I was under the impression that fluoride in tea was mainly a concern in non-organics. I'm sorry I don't have any links or anything, but I thought that the chemical fertilizers used for tea growing contained varying amounts of chemical fluoride and that's how it ends up in the tea. In organic tea this wouldn't be an issue. Fluoride is of course also a naturally occurring substance so we could expect it to show up in all soil and water to varying degrees. If you avoid synthetically fluoridated water and toothpaste I really don't think you should stress too much about the tea. Whole Foods sells a house brand of green and black tea that's actually pretty cheap.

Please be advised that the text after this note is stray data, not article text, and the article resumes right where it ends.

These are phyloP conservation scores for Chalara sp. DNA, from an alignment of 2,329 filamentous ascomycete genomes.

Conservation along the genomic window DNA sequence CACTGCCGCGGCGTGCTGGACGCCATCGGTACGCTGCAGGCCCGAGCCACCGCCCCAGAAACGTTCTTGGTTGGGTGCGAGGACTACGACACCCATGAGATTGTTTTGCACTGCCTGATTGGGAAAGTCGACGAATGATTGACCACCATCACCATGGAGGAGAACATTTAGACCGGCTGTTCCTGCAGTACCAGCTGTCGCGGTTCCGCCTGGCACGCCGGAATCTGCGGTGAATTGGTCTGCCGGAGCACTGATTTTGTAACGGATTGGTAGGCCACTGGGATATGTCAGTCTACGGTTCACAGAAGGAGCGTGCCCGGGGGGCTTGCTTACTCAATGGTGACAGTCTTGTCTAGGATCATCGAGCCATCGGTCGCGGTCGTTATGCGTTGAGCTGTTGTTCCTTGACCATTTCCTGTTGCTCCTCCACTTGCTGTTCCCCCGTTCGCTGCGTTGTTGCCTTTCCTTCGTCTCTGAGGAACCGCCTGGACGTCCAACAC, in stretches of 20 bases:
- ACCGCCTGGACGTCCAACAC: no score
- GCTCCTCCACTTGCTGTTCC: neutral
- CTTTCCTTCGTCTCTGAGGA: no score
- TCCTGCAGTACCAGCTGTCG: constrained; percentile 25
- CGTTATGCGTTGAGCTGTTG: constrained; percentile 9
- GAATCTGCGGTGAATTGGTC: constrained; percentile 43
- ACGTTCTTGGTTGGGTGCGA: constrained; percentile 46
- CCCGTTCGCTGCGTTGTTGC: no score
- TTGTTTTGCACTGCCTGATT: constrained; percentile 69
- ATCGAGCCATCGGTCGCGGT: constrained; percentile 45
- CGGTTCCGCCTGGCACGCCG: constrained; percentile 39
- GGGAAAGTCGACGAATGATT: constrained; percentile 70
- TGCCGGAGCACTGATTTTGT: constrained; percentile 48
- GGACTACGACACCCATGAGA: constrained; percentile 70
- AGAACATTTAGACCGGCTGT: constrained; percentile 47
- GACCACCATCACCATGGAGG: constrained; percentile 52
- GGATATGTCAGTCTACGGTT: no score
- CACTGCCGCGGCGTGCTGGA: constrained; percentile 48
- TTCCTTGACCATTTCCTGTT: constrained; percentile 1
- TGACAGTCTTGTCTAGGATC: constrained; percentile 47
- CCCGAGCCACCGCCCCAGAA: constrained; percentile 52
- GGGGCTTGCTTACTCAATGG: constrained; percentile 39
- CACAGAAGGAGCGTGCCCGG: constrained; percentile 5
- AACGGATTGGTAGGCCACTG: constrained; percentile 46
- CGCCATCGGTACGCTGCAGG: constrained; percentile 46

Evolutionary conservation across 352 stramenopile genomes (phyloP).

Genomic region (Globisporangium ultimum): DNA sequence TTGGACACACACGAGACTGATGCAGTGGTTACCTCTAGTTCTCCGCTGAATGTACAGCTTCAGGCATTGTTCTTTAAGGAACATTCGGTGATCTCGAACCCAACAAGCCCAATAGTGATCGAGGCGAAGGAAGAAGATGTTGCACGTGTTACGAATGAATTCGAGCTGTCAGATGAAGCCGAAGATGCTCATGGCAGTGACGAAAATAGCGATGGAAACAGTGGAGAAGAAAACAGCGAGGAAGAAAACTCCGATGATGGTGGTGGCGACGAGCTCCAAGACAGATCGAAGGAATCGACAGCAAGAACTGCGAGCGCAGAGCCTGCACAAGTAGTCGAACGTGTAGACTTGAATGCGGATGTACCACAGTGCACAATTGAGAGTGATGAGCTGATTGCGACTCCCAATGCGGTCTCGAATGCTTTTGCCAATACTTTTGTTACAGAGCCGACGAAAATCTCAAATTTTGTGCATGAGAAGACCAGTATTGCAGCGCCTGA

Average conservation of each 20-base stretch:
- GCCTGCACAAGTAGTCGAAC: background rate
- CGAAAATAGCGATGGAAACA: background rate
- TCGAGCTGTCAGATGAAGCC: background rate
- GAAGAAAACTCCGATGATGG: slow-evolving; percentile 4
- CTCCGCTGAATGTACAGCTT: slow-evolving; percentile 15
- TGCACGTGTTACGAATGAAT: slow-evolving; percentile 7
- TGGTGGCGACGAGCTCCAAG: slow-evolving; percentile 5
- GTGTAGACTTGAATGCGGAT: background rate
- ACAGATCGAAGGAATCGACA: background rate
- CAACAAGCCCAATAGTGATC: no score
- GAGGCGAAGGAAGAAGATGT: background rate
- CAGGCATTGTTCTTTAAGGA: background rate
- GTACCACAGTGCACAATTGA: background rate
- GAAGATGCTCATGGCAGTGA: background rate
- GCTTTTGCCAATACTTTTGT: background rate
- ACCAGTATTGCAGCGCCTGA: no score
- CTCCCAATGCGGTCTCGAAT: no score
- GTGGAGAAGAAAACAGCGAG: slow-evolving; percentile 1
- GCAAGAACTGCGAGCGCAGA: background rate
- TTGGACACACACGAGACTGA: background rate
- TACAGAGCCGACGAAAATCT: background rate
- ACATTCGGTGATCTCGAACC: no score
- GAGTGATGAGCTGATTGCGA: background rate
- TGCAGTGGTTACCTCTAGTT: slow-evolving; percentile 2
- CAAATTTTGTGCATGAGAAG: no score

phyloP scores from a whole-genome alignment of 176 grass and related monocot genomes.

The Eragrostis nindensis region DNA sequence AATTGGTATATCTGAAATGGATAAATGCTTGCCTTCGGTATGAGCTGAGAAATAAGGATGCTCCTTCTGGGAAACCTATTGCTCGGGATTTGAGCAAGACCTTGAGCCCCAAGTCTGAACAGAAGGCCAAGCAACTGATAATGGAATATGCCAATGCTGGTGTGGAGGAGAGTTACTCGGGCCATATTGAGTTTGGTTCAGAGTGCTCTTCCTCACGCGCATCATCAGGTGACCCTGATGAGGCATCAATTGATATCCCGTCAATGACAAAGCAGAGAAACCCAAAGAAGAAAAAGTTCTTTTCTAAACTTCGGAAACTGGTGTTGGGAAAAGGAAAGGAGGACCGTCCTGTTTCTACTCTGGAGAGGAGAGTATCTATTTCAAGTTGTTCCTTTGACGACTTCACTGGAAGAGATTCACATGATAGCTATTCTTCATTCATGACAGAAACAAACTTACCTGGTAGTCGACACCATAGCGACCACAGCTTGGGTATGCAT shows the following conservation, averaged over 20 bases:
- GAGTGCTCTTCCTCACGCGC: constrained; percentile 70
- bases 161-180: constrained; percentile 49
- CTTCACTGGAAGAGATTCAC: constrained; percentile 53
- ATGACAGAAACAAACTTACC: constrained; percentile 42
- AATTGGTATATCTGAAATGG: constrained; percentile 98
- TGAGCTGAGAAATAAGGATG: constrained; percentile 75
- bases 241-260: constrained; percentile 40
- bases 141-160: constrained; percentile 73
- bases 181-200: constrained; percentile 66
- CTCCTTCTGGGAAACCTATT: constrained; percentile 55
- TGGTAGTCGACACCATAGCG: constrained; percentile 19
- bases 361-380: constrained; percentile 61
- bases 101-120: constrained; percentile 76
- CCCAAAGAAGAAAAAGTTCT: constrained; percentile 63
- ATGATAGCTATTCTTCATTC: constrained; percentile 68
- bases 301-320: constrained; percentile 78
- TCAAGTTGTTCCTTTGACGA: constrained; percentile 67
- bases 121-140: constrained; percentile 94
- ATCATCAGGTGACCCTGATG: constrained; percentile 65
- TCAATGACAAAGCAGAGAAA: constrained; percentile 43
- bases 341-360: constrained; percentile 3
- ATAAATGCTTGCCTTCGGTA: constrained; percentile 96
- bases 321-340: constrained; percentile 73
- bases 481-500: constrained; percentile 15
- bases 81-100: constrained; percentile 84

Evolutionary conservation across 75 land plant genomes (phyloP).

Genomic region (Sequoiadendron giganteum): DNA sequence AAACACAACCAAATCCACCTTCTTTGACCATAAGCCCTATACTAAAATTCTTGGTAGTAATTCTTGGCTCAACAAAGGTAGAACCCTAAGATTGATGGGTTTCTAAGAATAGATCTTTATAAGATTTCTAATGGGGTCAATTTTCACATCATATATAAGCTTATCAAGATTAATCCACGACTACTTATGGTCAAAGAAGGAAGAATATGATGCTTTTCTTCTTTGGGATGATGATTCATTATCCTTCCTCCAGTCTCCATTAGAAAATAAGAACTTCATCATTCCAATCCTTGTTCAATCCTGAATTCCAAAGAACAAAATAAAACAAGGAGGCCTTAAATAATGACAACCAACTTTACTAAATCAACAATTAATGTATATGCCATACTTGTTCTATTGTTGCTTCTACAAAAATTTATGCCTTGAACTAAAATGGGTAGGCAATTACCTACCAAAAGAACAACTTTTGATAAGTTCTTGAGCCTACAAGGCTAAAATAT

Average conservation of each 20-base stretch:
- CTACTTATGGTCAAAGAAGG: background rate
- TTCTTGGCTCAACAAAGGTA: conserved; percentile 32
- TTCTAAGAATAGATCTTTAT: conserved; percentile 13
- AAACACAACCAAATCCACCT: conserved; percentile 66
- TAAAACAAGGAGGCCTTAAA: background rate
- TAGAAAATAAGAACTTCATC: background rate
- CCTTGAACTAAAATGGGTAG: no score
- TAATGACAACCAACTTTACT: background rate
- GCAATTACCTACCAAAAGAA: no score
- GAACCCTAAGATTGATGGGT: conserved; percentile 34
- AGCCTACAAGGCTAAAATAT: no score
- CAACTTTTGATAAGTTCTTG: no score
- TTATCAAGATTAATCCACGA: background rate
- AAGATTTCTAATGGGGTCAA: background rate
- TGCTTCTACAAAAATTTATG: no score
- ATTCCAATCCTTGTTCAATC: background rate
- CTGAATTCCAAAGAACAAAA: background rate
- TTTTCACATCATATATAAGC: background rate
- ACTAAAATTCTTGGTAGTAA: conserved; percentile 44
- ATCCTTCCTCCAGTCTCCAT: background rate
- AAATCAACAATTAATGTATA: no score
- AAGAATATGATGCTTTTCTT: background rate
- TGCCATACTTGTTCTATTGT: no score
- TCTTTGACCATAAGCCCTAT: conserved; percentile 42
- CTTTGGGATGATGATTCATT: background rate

edit (after looking for links) I'm not finding any definitive studies or data in my search, but I keep finding others in agreement. There seems to be a vague "organic should be lower in fluoride" idea out there, but no data to be found. My personal reasoning is this: Tea plants uptake fluoride more than any other plant. Pollution and pesticide/chemical fertilizer use leads to conventionally grown tea having abnormal and unhealthy levels of fluoride. Organically grown tea will be not be exposed to any synthetic fluoride by the farmer. Naturally occurring fluoride in the soil may be present as well as natural or synthetic fl in the water used (to water the plants). If the area is very polluted additional synthetic fluoride could be found in the otherwise organic tea. However, this should still be far less than the fluoride found in non-organics. There may be no way of knowing for sure how much fl is in your cup of tea, but the important message might be to buy the best quality tea you can and imbibe in moderation.